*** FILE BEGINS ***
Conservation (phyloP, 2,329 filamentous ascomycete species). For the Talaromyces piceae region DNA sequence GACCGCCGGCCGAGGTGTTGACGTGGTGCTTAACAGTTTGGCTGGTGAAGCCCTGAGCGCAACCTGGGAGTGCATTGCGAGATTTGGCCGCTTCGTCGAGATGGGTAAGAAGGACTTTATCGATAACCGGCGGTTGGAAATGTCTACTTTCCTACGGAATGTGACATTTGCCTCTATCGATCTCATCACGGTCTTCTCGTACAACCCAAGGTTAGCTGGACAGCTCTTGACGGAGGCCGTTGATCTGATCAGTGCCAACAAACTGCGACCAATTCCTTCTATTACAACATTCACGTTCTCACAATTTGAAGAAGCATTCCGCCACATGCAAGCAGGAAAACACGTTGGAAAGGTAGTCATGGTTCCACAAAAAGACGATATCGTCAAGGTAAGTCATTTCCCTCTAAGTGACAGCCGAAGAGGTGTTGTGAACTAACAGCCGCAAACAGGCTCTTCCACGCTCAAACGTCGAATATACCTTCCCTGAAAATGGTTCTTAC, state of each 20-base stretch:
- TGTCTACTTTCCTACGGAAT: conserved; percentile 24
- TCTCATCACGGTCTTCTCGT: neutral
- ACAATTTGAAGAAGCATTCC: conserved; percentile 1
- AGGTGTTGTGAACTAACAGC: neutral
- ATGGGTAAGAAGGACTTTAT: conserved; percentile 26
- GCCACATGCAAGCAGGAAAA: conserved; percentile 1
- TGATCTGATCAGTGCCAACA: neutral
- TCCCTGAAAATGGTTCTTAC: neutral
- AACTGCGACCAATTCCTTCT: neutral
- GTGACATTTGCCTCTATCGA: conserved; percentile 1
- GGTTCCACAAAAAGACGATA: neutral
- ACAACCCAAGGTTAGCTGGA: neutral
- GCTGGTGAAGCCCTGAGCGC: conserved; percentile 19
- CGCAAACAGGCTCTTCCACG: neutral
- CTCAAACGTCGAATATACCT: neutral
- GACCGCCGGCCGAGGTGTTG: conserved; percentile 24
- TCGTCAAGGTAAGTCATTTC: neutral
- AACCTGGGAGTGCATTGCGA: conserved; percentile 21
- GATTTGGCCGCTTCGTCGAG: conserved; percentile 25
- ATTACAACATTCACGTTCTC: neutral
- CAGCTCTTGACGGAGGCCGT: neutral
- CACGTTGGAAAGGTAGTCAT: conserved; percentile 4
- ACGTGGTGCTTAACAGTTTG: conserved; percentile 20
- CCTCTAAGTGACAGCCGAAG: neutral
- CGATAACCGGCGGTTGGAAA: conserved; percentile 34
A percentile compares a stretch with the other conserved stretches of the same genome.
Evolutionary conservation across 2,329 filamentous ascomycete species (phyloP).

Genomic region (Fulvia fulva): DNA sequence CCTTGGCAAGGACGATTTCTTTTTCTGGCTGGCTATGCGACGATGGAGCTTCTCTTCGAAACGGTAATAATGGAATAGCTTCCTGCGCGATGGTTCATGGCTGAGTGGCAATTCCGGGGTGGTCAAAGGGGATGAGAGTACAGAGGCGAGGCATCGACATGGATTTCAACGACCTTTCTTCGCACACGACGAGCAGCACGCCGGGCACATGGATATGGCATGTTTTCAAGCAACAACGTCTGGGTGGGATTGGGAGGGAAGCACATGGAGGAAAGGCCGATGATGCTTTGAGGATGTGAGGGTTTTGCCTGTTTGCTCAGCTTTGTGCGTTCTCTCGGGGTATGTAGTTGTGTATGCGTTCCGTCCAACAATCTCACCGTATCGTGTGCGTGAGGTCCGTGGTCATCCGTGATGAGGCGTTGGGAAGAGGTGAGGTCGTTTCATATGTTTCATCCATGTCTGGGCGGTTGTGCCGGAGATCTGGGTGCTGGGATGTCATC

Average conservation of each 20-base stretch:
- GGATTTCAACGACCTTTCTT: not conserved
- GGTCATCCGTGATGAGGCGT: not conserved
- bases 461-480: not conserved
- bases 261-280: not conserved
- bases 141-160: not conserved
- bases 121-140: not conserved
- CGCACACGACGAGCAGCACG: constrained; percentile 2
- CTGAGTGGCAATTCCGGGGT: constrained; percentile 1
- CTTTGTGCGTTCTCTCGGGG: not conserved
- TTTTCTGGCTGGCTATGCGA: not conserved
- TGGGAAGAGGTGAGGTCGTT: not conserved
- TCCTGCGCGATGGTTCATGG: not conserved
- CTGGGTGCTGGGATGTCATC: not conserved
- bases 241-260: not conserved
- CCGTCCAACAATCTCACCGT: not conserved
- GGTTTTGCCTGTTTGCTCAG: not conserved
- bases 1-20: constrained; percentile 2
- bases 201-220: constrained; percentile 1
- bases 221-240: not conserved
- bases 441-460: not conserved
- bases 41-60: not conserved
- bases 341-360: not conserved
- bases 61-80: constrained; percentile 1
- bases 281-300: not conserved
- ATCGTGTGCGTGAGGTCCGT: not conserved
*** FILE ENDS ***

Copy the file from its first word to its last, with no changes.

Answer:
Conservation (phyloP, 2,329 filamentous ascomycete species). For the Talaromyces piceae region DNA sequence GACCGCCGGCCGAGGTGTTGACGTGGTGCTTAACAGTTTGGCTGGTGAAGCCCTGAGCGCAACCTGGGAGTGCATTGCGAGATTTGGCCGCTTCGTCGAGATGGGTAAGAAGGACTTTATCGATAACCGGCGGTTGGAAATGTCTACTTTCCTACGGAATGTGACATTTGCCTCTATCGATCTCATCACGGTCTTCTCGTACAACCCAAGGTTAGCTGGACAGCTCTTGACGGAGGCCGTTGATCTGATCAGTGCCAACAAACTGCGACCAATTCCTTCTATTACAACATTCACGTTCTCACAATTTGAAGAAGCATTCCGCCACATGCAAGCAGGAAAACACGTTGGAAAGGTAGTCATGGTTCCACAAAAAGACGATATCGTCAAGGTAAGTCATTTCCCTCTAAGTGACAGCCGAAGAGGTGTTGTGAACTAACAGCCGCAAACAGGCTCTTCCACGCTCAAACGTCGAATATACCTTCCCTGAAAATGGTTCTTAC, state of each 20-base stretch:
- TGTCTACTTTCCTACGGAAT: conserved; percentile 24
- TCTCATCACGGTCTTCTCGT: neutral
- ACAATTTGAAGAAGCATTCC: conserved; percentile 1
- AGGTGTTGTGAACTAACAGC: neutral
- ATGGGTAAGAAGGACTTTAT: conserved; percentile 26
- GCCACATGCAAGCAGGAAAA: conserved; percentile 1
- TGATCTGATCAGTGCCAACA: neutral
- TCCCTGAAAATGGTTCTTAC: neutral
- AACTGCGACCAATTCCTTCT: neutral
- GTGACATTTGCCTCTATCGA: conserved; percentile 1
- GGTTCCACAAAAAGACGATA: neutral
- ACAACCCAAGGTTAGCTGGA: neutral
- GCTGGTGAAGCCCTGAGCGC: conserved; percentile 19
- CGCAAACAGGCTCTTCCACG: neutral
- CTCAAACGTCGAATATACCT: neutral
- GACCGCCGGCCGAGGTGTTG: conserved; percentile 24
- TCGTCAAGGTAAGTCATTTC: neutral
- AACCTGGGAGTGCATTGCGA: conserved; percentile 21
- GATTTGGCCGCTTCGTCGAG: conserved; percentile 25
- ATTACAACATTCACGTTCTC: neutral
- CAGCTCTTGACGGAGGCCGT: neutral
- CACGTTGGAAAGGTAGTCAT: conserved; percentile 4
- ACGTGGTGCTTAACAGTTTG: conserved; percentile 20
- CCTCTAAGTGACAGCCGAAG: neutral
- CGATAACCGGCGGTTGGAAA: conserved; percentile 34
A percentile compares a stretch with the other conserved stretches of the same genome.
Evolutionary conservation across 2,329 filamentous ascomycete species (phyloP).

Genomic region (Fulvia fulva): DNA sequence CCTTGGCAAGGACGATTTCTTTTTCTGGCTGGCTATGCGACGATGGAGCTTCTCTTCGAAACGGTAATAATGGAATAGCTTCCTGCGCGATGGTTCATGGCTGAGTGGCAATTCCGGGGTGGTCAAAGGGGATGAGAGTACAGAGGCGAGGCATCGACATGGATTTCAACGACCTTTCTTCGCACACGACGAGCAGCACGCCGGGCACATGGATATGGCATGTTTTCAAGCAACAACGTCTGGGTGGGATTGGGAGGGAAGCACATGGAGGAAAGGCCGATGATGCTTTGAGGATGTGAGGGTTTTGCCTGTTTGCTCAGCTTTGTGCGTTCTCTCGGGGTATGTAGTTGTGTATGCGTTCCGTCCAACAATCTCACCGTATCGTGTGCGTGAGGTCCGTGGTCATCCGTGATGAGGCGTTGGGAAGAGGTGAGGTCGTTTCATATGTTTCATCCATGTCTGGGCGGTTGTGCCGGAGATCTGGGTGCTGGGATGTCATC

Average conservation of each 20-base stretch:
- GGATTTCAACGACCTTTCTT: not conserved
- GGTCATCCGTGATGAGGCGT: not conserved
- bases 461-480: not conserved
- bases 261-280: not conserved
- bases 141-160: not conserved
- bases 121-140: not conserved
- CGCACACGACGAGCAGCACG: constrained; percentile 2
- CTGAGTGGCAATTCCGGGGT: constrained; percentile 1
- CTTTGTGCGTTCTCTCGGGG: not conserved
- TTTTCTGGCTGGCTATGCGA: not conserved
- TGGGAAGAGGTGAGGTCGTT: not conserved
- TCCTGCGCGATGGTTCATGG: not conserved
- CTGGGTGCTGGGATGTCATC: not conserved
- bases 241-260: not conserved
- CCGTCCAACAATCTCACCGT: not conserved
- GGTTTTGCCTGTTTGCTCAG: not conserved
- bases 1-20: constrained; percentile 2
- bases 201-220: constrained; percentile 1
- bases 221-240: not conserved
- bases 441-460: not conserved
- bases 41-60: not conserved
- bases 341-360: not conserved
- bases 61-80: constrained; percentile 1
- bases 281-300: not conserved
- ATCGTGTGCGTGAGGTCCGT: not conserved